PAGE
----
Download citation file:
The summary below is from the full report titled “Systematic Review: The Relationship between Clinical Experience and Quality of Health Care.” It is in the 15 February 2005 issue of Annals of Internal Medicine (volume 142, pages 260-273). The authors are N.K. Choudhry, R.H. Fletcher, and S.B. Soumerai.
Quality health care is sometimes defined as care that delivers the best possible results by using the right decisions made at the right time in the right way for the right patients. Making the right decisions requires familiarity with the latest medical knowledge and use of good clinical judgment. It is not known whether experience in practice influences this knowledge and judgment. Younger doctors may be more knowledgeable about the latest medical advances but may have less developed clinical judgment because of their relative lack of experience. Conversely, older doctors who have practiced medicine for many years may have more developed clinical judgment but may know less about the latest advances in medicine. It is also not known whether these factors affect patient outcomes.
To determine whether experience in practice is associated with the quality of health care delivered by doctors. The authors reviewed research that used different measures of experience and different measures of health care quality and pooled the results.
They searched MEDLINE, a large online collection of scientific articles, and identified research articles published between 1966 and 2004 that studied the association between experience in practice and health care quality.
59 studies that addressed the association between experience and health care quality. Most studies found that health care quality decreased as doctor experience or age increased. Doctors who were older or who had been in practice longer seemed to be less current with recent medical advances and also followed standards of care less closely. Several studies also suggested that patients of older doctors experienced worse outcomes.
Existing research suggests that doctors who are older or who have been in practice longer may provide lower-quality health care. However, these findings do not apply to all older doctors and must be confirmed by more specific research. This review should provoke careful study of the relationship of physician experience and the quality of care.
Please read the other comments before posting. Contributors must reveal any conflict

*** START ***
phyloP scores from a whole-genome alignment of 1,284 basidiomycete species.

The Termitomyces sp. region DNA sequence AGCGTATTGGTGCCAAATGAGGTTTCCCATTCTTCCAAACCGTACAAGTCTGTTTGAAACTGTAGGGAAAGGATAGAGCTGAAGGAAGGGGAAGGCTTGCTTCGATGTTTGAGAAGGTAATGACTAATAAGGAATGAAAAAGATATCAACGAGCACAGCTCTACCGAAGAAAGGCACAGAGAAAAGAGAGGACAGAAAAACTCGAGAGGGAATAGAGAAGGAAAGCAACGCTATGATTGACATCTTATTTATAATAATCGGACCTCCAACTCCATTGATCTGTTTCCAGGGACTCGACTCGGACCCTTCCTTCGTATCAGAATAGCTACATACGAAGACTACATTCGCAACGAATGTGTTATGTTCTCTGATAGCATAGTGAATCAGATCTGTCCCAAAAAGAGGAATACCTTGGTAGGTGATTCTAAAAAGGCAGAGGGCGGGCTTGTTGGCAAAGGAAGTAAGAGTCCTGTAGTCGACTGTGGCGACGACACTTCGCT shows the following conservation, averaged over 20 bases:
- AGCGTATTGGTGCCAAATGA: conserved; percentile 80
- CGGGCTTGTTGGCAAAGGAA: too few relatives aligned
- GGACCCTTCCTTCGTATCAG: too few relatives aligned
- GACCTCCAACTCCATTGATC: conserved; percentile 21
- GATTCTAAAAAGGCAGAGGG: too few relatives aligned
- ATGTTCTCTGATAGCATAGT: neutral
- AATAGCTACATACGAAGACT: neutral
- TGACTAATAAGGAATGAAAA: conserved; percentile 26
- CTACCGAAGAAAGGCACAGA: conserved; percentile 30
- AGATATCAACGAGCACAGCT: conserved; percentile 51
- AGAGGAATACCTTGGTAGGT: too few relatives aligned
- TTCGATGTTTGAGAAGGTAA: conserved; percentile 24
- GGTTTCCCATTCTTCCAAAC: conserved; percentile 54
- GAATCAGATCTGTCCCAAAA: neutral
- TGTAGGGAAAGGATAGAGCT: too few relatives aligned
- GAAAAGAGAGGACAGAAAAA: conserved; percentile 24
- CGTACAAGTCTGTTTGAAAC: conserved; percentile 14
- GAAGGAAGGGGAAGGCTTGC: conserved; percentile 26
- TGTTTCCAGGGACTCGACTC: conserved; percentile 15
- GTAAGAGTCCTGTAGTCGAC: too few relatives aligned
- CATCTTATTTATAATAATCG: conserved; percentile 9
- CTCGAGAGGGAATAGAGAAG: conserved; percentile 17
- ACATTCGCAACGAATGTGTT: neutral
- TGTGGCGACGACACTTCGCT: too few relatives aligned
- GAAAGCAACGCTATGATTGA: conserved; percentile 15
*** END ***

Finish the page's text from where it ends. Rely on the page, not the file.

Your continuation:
Comments are moderated and will appear on the site at the discretion of The American
College of Physicians editorial staff. Please be sure your email address is
updated in your account, otherwise the American College of Physicians will not be
able to contact you about your comment.
* = Required Field
Disclosure of Any Conflicts of Interest*
(applies to the past 5 years and foreseeable future) Indicate any potential conflicts
of interest of each author below, including specific financial interests and relationships
and affiliations relevant to the subject matter or materials discussed in the manuscript
(eg, employment/affiliation, grants or funding, consultancies, honoraria, speakers
bureau, stock ownership or options, expert testimony, royalties, donation of medical
equipment, or patents filed, received, or pending). If all authors have none, check
"No potential conflicts or relevant financial interests" in the box below. Please
also indicate any funding received in support of this work. The information will
be posted with your response.
The In the Clinic® slide sets are owned and copyrighted by the American College
of Physicians (ACP). All text, graphics, trademarks, and other intellectual property
incorporated into the slide sets remain the sole and exclusive property of the ACP.
The slide sets may be used only by the person who downloads or purchases them and
only for the purpose of presenting them during not-for-profit educational activities.
Users may incorporate the entire slide set or selected individual slides into their
own teaching presentations but may not alter the content of the slides in any way
or remove the ACP copyright notice. Users may make print copies for use as hand-outs
for the audience the user is personally addressing but may not otherwise reproduce
or distribute the slides by any means or media, including but not limited to sending
them as e-mail attachments, posting them on Internet or Intranet sites, publishing
them in meeting proceedings, or making them available for sale or distribution in
any unauthorized form, without the express written permission of the ACP. Unauthorized
use of the In the Clinic slide sets will constitute copyright infringement.
Learn more about subscription options